US Congratulates Solomon Islands as Country Prepares to Observe Independence Day
Quoting Solomon Times – 6 July 2020
“The United States (US) Secretary of State Mike Pompeo sent his government’s well wishes as the country prepares to mark its Independence Day tomorrow.
“On behalf of the Government of the United States of America, I congratulate the people of Solomon Islands as you celebrate your National Day on July 7.
“While the COVID-19 pandemic means the commemorations will be different this year, the United States looks forward to beginning another year of friendship with Solomon Islands,” the US Secretary of State Mike Pompeo said in a prepared statement.
“Our partnership continues to grow as we engage in more cultural and professional exchanges, expand our security cooperation, and execute on our development assistance commitments.
“The announcement late last year of the re-opening of a Peace Corps program in Solomon Islands is a testament to the strength of our relationship and long history of shared values,” Mr. Pompeo added."
Copyright @ 2020, Solomon Times.
7 July 2020
Australia spending $US6 million on a project to tackle drug resistant tuberculosis in Pacific countries.
Radio New Zealand carried a news bulletin today, Monday, 7 July 2020, saying Australia is spending almost $US6 million on a project to tackle drug resistant tuberculosis in Pacific countries.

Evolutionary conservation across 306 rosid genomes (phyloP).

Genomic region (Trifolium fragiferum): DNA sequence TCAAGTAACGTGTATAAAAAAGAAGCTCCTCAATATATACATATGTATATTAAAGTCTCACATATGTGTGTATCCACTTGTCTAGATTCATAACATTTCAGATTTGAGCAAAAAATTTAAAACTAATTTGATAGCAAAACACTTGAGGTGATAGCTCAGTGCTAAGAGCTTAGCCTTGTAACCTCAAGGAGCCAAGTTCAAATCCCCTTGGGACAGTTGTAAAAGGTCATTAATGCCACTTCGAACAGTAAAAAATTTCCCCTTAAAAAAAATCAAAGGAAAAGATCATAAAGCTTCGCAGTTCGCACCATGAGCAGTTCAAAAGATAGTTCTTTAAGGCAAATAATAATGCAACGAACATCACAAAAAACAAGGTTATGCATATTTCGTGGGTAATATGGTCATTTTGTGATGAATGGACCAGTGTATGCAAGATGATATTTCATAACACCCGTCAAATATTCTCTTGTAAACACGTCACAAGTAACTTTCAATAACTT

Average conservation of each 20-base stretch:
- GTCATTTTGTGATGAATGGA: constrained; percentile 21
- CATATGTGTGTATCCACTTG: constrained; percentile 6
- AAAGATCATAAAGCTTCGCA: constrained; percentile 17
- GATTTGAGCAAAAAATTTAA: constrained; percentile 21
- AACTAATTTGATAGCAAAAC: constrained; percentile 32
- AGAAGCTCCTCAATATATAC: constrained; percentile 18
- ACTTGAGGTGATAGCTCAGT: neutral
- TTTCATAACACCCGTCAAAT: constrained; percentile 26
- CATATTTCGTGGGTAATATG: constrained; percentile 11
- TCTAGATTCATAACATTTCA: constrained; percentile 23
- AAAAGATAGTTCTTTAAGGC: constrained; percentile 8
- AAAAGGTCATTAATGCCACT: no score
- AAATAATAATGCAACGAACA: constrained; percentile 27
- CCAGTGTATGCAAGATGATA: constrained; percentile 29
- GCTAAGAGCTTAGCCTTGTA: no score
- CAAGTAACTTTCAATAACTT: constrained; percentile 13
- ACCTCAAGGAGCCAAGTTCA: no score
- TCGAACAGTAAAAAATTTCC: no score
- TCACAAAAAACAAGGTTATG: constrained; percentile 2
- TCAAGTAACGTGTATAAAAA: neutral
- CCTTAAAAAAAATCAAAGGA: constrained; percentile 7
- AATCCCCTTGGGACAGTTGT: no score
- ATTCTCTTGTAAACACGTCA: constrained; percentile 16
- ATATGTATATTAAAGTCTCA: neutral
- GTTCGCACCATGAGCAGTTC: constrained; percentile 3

The four year project started in June and will also see training provided in six Pacific states.
The World Health Organisation estimates about 10 million people contract TB each year, with nearly 60 percent of new cases occurring in the Indo-Pacific region.
About half of the funding is aimed at Kiribati, where every person in Tarawa with TB over the age of two would be treated.
Kiribati’s Health Minister, Greg Hunt, said it complemented work already done to detect TB in the region.
Mr Hunt said also said the project reinforced Australia's commitment to supporting its Pacific neighbours and has the potential to save thousands of lives.
Source: Radio New Zealand.
The incidence of tuberculosis (per 100,000 people) in Solomon Islands was reported at 74 in 2018, according to the World Bank collection of development indicators, compiled from officially recognized sources.
5 July 2020
Solomon Islands: Better supplying the MOHMS with equipment and treatment options.
In another of Jeremy Gwao’s moving pieces in today’s Solomon Times, he tells the story of a patient who would wish to see the Solomon Islands Medical Health Services better equipped and able to treat patients suffering from cancer and other serious illnesses.
On the eve of the country’s 42nd year of independence, I have the same concerns despite the dedicated doctors, nurses and health professionals of the MOHMS who are regularly working under pressure but lacking the many diagnostic and treatment options available in offshore hospitals and specialist medical centres.
It is reported that in 2018, the latest figures available, 331 persons died of cancer in the Solomons.
In the same year, the WHO reported 504 people were diagnosed with cancer in the Solomon Islands.
I have often made mention of my concern over the incidences of Non-Communicable Diseases (NCD’s) occurring in the Solomons and the measures needed in the community to reduce the risk of NCD’s by following a proper diet, by having regular exercise and reducing or stopping, smoking and consuming alcohol.
Perhaps the most serious impact of NCD’s is contracting diabetes and, as we know, one of the leading causes of hospitalization and surgical leg amputations at the National Referral Hospital (NRH).